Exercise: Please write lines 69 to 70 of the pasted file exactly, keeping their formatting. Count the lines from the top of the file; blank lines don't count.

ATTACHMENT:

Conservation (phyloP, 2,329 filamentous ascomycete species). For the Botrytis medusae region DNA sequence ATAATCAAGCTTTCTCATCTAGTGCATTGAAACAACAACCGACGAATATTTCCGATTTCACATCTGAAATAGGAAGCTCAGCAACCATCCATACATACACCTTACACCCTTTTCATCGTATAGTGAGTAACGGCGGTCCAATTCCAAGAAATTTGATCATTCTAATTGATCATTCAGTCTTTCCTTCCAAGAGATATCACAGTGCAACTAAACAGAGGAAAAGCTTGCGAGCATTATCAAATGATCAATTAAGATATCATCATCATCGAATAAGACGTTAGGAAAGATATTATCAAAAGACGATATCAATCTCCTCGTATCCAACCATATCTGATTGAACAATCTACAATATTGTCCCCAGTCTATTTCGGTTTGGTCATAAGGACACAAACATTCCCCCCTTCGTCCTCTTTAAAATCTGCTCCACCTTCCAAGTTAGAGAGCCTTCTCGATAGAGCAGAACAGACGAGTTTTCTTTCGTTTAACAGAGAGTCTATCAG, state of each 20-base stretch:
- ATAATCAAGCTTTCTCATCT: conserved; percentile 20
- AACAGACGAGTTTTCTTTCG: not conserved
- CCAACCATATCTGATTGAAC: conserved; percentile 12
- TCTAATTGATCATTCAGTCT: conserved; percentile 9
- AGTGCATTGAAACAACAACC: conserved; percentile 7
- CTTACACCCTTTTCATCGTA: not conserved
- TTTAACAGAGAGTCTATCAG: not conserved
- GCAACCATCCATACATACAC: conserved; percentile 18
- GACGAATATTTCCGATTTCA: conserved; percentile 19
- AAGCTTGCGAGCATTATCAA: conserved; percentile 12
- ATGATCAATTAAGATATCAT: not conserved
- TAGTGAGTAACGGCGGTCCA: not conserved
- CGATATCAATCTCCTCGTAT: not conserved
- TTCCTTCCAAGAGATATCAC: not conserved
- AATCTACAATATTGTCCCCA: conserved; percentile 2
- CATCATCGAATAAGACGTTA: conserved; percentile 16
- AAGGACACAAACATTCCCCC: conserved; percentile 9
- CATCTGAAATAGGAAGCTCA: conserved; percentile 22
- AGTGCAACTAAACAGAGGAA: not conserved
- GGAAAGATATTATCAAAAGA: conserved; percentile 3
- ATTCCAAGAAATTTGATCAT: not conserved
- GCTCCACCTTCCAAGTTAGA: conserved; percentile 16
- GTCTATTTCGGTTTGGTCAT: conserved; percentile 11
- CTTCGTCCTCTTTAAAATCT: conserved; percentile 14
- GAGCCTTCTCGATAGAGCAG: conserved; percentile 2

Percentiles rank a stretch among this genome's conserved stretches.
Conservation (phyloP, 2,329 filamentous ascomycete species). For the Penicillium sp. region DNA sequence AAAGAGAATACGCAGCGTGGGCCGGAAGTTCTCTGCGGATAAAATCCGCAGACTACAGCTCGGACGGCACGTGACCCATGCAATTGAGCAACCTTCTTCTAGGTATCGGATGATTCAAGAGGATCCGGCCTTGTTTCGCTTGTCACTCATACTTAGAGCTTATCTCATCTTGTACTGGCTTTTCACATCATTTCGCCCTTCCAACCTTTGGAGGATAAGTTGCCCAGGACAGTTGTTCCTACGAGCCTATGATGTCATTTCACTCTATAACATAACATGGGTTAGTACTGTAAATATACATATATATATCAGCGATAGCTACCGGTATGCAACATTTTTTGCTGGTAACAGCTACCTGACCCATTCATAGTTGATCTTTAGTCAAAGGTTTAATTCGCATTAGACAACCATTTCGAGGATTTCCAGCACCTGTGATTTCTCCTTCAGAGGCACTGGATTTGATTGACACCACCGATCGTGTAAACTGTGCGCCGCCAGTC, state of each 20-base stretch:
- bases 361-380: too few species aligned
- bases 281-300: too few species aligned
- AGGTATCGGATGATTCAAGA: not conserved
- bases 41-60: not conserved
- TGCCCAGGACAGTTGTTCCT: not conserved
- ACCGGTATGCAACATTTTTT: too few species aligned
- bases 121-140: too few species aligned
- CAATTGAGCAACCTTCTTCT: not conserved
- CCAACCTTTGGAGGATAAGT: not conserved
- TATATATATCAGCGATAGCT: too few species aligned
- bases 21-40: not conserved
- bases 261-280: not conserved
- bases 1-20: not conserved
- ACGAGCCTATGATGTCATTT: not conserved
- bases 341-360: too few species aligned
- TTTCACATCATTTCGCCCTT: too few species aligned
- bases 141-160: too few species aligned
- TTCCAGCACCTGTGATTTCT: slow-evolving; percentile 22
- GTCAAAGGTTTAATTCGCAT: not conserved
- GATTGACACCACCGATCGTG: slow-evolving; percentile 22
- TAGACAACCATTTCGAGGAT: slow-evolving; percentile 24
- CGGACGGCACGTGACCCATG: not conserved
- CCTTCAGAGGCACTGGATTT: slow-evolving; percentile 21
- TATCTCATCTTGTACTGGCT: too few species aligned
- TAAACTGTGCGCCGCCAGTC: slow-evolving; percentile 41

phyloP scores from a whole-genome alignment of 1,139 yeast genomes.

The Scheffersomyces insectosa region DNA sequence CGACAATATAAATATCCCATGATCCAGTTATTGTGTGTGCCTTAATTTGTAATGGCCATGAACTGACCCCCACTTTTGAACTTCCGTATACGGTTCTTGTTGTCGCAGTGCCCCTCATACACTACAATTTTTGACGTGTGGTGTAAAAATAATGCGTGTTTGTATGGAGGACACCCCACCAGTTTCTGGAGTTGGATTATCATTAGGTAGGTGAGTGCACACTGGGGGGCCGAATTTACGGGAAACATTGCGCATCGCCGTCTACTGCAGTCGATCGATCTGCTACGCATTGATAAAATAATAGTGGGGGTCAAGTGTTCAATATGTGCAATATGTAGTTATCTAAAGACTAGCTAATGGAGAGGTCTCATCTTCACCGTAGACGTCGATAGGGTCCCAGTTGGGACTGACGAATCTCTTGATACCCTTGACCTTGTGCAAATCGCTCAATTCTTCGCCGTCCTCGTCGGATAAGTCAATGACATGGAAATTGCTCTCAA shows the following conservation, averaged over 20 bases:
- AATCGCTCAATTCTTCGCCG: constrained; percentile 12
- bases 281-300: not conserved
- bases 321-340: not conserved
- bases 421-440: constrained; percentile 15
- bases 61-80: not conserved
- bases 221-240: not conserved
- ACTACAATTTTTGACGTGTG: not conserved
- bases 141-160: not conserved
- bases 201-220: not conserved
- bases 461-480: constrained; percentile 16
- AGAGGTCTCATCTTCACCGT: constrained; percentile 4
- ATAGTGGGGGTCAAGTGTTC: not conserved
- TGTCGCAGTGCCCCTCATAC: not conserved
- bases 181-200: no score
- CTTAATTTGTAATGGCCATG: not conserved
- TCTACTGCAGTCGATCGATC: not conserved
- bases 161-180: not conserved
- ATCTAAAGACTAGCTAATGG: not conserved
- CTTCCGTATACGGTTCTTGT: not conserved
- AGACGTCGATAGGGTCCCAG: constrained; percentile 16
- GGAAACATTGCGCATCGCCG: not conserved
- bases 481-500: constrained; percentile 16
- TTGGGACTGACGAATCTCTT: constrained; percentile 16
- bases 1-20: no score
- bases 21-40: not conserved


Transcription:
- bases 181-200: no score
- CTTAATTTGTAATGGCCATG: not conserved